This spring, the Stedelijk Museum
presents work by the Indian artist Nalini Malani (1946, Karachi). For fifty years, Malanis politically-charged oeuvre, which blends political, social and ecological issues with narratives referencing classical literature and myth, has captivated a broad spectrum of audiences. As a refugee after the Partition of India, Malani and her family experienced trauma and oppression at first hand. Malanis work challenges discrimination, and advocates a progressive role for women in society.
The presentation is part of the Stedelijks new, long-term research programme of exhibitions on the ground floor that take a fresh look at the collection, and place it within the context of current social issues. As part of this exhibition programme, the Stedelijk will mount six exhibits on the theme of migration in 2017, the first of which highlights the work of Nalini Malani.
Beatrix Ruf, director of the Stedelijk Museum: "Nalini Malani is one of Indias most highly respected artists; you could compare her with Marlene Dumas. She creates dazzling multimedia installations that include video, painting, poetry and moving shadow play. The Stedelijk first acquired her work for the collection in 2002. Her oeuvre focuses on incredibly relevant issues, and its time to bring her back into the spotlight. Worldwide, there is renewed interest in her work. She held an exhibition in Boston in 2016, and the survey at the Stedelijk is a prelude to a major retrospective opening later this year at Centre Pompidou, after which it will travel to Turin.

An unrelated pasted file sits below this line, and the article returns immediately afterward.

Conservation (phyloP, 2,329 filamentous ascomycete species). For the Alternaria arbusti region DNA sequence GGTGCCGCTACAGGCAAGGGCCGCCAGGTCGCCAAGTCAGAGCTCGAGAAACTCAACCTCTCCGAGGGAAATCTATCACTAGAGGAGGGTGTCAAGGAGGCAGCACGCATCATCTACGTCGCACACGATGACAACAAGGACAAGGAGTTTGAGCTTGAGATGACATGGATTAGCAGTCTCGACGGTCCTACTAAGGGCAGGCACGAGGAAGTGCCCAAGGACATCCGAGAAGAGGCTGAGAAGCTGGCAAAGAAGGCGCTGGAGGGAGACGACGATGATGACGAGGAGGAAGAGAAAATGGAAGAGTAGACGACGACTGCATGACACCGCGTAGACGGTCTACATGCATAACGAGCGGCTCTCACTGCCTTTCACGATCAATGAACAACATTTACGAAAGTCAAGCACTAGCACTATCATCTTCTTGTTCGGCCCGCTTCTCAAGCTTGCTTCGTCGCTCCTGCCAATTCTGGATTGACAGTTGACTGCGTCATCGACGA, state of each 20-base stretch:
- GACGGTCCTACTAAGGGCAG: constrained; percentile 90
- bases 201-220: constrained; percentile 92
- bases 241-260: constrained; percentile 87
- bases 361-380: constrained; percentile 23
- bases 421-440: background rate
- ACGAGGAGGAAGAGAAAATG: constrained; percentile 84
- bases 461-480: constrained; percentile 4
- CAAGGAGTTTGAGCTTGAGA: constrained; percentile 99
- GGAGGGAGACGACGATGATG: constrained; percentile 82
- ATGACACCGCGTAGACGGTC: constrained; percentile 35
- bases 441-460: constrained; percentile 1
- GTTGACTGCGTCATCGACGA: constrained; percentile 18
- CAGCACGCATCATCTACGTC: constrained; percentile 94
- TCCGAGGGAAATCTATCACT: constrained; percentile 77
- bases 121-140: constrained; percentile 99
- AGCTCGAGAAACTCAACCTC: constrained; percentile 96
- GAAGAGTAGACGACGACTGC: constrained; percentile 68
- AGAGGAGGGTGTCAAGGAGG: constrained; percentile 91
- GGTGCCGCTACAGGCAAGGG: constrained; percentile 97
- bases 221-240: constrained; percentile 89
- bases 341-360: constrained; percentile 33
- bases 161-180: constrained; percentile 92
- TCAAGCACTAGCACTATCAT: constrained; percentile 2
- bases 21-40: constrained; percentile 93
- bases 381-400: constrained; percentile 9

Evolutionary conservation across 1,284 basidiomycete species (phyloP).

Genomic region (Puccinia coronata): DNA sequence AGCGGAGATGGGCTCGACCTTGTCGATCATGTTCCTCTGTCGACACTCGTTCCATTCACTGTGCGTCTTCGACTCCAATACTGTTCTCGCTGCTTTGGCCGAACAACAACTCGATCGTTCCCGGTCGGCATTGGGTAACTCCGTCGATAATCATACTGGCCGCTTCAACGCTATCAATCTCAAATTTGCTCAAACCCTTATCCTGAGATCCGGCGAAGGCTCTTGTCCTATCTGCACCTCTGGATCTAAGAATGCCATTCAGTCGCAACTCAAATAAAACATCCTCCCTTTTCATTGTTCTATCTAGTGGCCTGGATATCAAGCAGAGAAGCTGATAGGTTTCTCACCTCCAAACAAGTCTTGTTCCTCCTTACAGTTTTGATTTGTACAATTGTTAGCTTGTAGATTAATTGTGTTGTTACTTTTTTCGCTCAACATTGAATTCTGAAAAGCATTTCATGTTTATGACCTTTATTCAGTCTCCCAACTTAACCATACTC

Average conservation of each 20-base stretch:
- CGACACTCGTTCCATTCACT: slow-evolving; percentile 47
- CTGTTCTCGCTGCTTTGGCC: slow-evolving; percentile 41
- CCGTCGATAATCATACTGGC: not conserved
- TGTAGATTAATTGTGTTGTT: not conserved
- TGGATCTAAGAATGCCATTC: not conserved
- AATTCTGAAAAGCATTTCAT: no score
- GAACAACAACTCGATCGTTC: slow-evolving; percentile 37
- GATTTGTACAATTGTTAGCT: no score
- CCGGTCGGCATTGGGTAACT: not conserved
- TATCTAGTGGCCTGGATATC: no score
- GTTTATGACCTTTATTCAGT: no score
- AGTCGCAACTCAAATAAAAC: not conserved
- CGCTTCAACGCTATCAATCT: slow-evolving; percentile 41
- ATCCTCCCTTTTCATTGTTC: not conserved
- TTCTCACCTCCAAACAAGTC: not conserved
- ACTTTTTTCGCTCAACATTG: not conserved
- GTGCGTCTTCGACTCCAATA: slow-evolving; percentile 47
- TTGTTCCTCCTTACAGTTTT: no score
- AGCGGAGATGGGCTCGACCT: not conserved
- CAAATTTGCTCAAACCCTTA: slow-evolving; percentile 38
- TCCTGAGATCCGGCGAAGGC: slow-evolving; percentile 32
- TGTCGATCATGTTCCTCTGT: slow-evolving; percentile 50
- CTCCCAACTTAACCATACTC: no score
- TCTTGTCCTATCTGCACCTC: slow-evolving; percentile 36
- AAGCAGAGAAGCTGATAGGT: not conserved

Transgressions: the heart of the exhibition
The installation Transgressions (2001) from the Stedelijk collection, is the heart of the exhibition, and the first of what Malani terms video/shadow play. The combination of four slowly rotating Mylar plastic cylinders painted using the reverse painting technique through which video images are projected, creates an endlessly varying shadow play upon the gallery walls.
Transgressions is rich in narratives that invite interpretation. The video projections begin as the shadows of the paintings drift across the skin of a Caucasian man, like tattoos brought to life, before merging with colour-processed segments of Bollywood films. A cascade of words rains down on the cinematic images, a selection of texts from the apparently inexhaustible wealth of Indian languages which, under the impact of globalisation, are on the brink of extinction because they are no longer being taught.
The paintings on the cylinders recall the traditional Indian Kalighat style, and depict a British big game hunter astride an elephant, the goddess Durga, two boxers, and the map of the sub-continent with Pakistan and India forever locked in combat.
In an audio track alluding to the impact of globalisation, a female voice recites I speak orange, I speak blue, in a reference to the mobile phone providers dominating India. At the time the work was created, Orange was the leading mobile telephony company, advertising talk time for a rate equivalent to that of a snack you buy cheaply on Indias streets. The soundtrack also features a little girl imploring her mother to send her to English school, with which Malani underlines the prevailing attitude in India that only those fluent in the English language will secure a place in the society of the future.
Extra works and mural
Nalini Malani and Margriet Schavemaker of the Stedelijk, curator of the exhibition, have selected around 25 additional works that contextualise the themes and numerous references to literary and classical sources in Transgressions. These pieces also trace the development of Malanis remarkable multi-media practice, from the experimental films of the 1960s and 1970s, the video documentaries of her unconventional theatre pieces of the 1990s, to the artists books produced between 1991 and 2016.